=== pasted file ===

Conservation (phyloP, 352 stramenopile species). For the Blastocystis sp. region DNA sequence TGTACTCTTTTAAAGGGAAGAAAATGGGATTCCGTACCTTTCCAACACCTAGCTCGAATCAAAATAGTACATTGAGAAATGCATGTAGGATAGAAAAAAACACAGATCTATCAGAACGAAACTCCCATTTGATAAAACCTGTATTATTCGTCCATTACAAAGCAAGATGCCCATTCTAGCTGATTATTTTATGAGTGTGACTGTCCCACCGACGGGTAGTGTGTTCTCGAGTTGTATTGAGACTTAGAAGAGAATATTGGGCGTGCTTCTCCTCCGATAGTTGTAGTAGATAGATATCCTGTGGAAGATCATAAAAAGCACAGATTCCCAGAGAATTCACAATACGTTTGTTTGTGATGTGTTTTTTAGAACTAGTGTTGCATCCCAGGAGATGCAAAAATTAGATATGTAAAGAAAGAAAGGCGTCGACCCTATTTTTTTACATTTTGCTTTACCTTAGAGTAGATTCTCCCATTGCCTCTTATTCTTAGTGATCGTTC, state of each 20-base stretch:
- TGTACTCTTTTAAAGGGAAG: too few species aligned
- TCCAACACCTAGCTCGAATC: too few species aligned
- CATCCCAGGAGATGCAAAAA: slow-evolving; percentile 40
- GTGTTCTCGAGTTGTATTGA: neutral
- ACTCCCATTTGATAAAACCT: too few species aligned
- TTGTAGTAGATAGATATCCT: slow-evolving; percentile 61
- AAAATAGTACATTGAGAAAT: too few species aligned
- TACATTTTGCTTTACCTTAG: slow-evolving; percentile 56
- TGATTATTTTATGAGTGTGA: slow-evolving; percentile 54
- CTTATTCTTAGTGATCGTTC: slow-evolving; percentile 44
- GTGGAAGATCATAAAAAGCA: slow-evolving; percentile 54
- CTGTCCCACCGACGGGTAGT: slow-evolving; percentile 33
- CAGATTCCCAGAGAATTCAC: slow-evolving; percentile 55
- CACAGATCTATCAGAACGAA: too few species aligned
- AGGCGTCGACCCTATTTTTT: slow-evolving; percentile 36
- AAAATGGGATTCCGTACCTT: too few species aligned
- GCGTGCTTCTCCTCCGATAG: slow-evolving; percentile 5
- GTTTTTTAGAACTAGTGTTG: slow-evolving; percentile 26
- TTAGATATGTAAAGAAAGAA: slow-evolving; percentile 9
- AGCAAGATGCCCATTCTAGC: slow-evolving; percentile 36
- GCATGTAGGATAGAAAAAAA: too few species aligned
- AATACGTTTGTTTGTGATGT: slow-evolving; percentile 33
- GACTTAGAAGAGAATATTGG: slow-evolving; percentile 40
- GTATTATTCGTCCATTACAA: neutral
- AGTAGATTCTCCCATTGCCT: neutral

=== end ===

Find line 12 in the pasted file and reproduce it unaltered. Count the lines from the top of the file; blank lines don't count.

- GTGGAAGATCATAAAAAGCA: slow-evolving; percentile 54